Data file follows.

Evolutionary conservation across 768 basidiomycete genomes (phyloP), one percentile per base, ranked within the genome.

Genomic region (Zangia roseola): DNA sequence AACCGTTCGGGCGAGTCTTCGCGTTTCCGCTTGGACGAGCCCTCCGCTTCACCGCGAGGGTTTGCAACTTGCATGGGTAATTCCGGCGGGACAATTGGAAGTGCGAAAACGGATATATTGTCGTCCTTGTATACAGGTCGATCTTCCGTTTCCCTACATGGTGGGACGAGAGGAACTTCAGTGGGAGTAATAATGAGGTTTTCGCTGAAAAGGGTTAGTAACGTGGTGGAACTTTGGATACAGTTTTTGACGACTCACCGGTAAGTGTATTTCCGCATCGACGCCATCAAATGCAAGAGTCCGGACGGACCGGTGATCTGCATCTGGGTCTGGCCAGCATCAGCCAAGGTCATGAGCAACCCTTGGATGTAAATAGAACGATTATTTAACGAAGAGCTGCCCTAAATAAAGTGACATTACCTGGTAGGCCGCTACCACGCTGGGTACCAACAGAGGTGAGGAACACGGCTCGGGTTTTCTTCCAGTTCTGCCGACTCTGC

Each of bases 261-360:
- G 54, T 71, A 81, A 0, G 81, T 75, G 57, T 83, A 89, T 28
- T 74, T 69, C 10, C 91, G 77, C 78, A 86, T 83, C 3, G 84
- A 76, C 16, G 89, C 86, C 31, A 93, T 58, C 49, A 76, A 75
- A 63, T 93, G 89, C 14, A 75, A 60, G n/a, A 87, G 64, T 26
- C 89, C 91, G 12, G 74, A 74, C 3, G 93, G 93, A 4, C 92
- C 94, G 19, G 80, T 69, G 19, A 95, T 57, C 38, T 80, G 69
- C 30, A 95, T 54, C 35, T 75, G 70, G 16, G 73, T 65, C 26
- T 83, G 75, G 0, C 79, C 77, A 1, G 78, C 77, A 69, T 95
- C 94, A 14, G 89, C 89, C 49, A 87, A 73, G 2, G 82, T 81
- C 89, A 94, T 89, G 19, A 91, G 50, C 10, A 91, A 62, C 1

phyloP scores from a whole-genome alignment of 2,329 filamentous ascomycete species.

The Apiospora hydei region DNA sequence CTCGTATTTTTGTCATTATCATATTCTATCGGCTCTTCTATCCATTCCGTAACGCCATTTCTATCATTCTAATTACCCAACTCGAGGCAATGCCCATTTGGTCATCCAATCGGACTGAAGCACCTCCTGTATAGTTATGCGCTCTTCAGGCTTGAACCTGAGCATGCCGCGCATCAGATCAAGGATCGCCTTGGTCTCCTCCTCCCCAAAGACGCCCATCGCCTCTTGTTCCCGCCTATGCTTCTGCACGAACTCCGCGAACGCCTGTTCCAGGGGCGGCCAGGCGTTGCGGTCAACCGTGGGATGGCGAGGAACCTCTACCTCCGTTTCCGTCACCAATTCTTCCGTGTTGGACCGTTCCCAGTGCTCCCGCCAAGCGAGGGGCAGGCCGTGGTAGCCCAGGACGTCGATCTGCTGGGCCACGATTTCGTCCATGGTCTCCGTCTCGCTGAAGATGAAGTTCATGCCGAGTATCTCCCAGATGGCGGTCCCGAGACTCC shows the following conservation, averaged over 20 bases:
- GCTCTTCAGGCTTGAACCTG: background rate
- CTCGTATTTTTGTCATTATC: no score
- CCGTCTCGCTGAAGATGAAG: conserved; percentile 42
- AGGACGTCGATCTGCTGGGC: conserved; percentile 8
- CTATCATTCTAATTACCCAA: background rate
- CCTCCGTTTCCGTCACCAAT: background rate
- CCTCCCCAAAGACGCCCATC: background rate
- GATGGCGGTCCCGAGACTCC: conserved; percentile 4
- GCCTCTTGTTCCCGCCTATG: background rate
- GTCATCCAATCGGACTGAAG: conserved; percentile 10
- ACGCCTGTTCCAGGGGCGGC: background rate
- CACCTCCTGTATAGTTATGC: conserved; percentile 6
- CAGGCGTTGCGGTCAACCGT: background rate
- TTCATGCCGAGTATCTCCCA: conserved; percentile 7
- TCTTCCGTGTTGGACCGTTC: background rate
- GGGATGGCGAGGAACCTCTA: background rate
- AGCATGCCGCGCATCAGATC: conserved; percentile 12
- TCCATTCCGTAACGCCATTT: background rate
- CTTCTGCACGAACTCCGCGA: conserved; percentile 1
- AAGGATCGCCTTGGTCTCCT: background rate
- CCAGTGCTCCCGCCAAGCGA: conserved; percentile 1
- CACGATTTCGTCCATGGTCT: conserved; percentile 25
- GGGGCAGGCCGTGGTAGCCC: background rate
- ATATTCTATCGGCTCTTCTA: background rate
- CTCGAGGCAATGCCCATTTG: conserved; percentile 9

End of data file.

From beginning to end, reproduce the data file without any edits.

Evolutionary conservation across 768 basidiomycete genomes (phyloP), one percentile per base, ranked within the genome.

Genomic region (Zangia roseola): DNA sequence AACCGTTCGGGCGAGTCTTCGCGTTTCCGCTTGGACGAGCCCTCCGCTTCACCGCGAGGGTTTGCAACTTGCATGGGTAATTCCGGCGGGACAATTGGAAGTGCGAAAACGGATATATTGTCGTCCTTGTATACAGGTCGATCTTCCGTTTCCCTACATGGTGGGACGAGAGGAACTTCAGTGGGAGTAATAATGAGGTTTTCGCTGAAAAGGGTTAGTAACGTGGTGGAACTTTGGATACAGTTTTTGACGACTCACCGGTAAGTGTATTTCCGCATCGACGCCATCAAATGCAAGAGTCCGGACGGACCGGTGATCTGCATCTGGGTCTGGCCAGCATCAGCCAAGGTCATGAGCAACCCTTGGATGTAAATAGAACGATTATTTAACGAAGAGCTGCCCTAAATAAAGTGACATTACCTGGTAGGCCGCTACCACGCTGGGTACCAACAGAGGTGAGGAACACGGCTCGGGTTTTCTTCCAGTTCTGCCGACTCTGC

Each of bases 261-360:
- G 54, T 71, A 81, A 0, G 81, T 75, G 57, T 83, A 89, T 28
- T 74, T 69, C 10, C 91, G 77, C 78, A 86, T 83, C 3, G 84
- A 76, C 16, G 89, C 86, C 31, A 93, T 58, C 49, A 76, A 75
- A 63, T 93, G 89, C 14, A 75, A 60, G n/a, A 87, G 64, T 26
- C 89, C 91, G 12, G 74, A 74, C 3, G 93, G 93, A 4, C 92
- C 94, G 19, G 80, T 69, G 19, A 95, T 57, C 38, T 80, G 69
- C 30, A 95, T 54, C 35, T 75, G 70, G 16, G 73, T 65, C 26
- T 83, G 75, G 0, C 79, C 77, A 1, G 78, C 77, A 69, T 95
- C 94, A 14, G 89, C 89, C 49, A 87, A 73, G 2, G 82, T 81
- C 89, A 94, T 89, G 19, A 91, G 50, C 10, A 91, A 62, C 1

phyloP scores from a whole-genome alignment of 2,329 filamentous ascomycete species.

The Apiospora hydei region DNA sequence CTCGTATTTTTGTCATTATCATATTCTATCGGCTCTTCTATCCATTCCGTAACGCCATTTCTATCATTCTAATTACCCAACTCGAGGCAATGCCCATTTGGTCATCCAATCGGACTGAAGCACCTCCTGTATAGTTATGCGCTCTTCAGGCTTGAACCTGAGCATGCCGCGCATCAGATCAAGGATCGCCTTGGTCTCCTCCTCCCCAAAGACGCCCATCGCCTCTTGTTCCCGCCTATGCTTCTGCACGAACTCCGCGAACGCCTGTTCCAGGGGCGGCCAGGCGTTGCGGTCAACCGTGGGATGGCGAGGAACCTCTACCTCCGTTTCCGTCACCAATTCTTCCGTGTTGGACCGTTCCCAGTGCTCCCGCCAAGCGAGGGGCAGGCCGTGGTAGCCCAGGACGTCGATCTGCTGGGCCACGATTTCGTCCATGGTCTCCGTCTCGCTGAAGATGAAGTTCATGCCGAGTATCTCCCAGATGGCGGTCCCGAGACTCC shows the following conservation, averaged over 20 bases:
- GCTCTTCAGGCTTGAACCTG: background rate
- CTCGTATTTTTGTCATTATC: no score
- CCGTCTCGCTGAAGATGAAG: conserved; percentile 42
- AGGACGTCGATCTGCTGGGC: conserved; percentile 8
- CTATCATTCTAATTACCCAA: background rate
- CCTCCGTTTCCGTCACCAAT: background rate
- CCTCCCCAAAGACGCCCATC: background rate
- GATGGCGGTCCCGAGACTCC: conserved; percentile 4
- GCCTCTTGTTCCCGCCTATG: background rate
- GTCATCCAATCGGACTGAAG: conserved; percentile 10
- ACGCCTGTTCCAGGGGCGGC: background rate
- CACCTCCTGTATAGTTATGC: conserved; percentile 6
- CAGGCGTTGCGGTCAACCGT: background rate
- TTCATGCCGAGTATCTCCCA: conserved; percentile 7
- TCTTCCGTGTTGGACCGTTC: background rate
- GGGATGGCGAGGAACCTCTA: background rate
- AGCATGCCGCGCATCAGATC: conserved; percentile 12
- TCCATTCCGTAACGCCATTT: background rate
- CTTCTGCACGAACTCCGCGA: conserved; percentile 1
- AAGGATCGCCTTGGTCTCCT: background rate
- CCAGTGCTCCCGCCAAGCGA: conserved; percentile 1
- CACGATTTCGTCCATGGTCT: conserved; percentile 25
- GGGGCAGGCCGTGGTAGCCC: background rate
- ATATTCTATCGGCTCTTCTA: background rate
- CTCGAGGCAATGCCCATTTG: conserved; percentile 9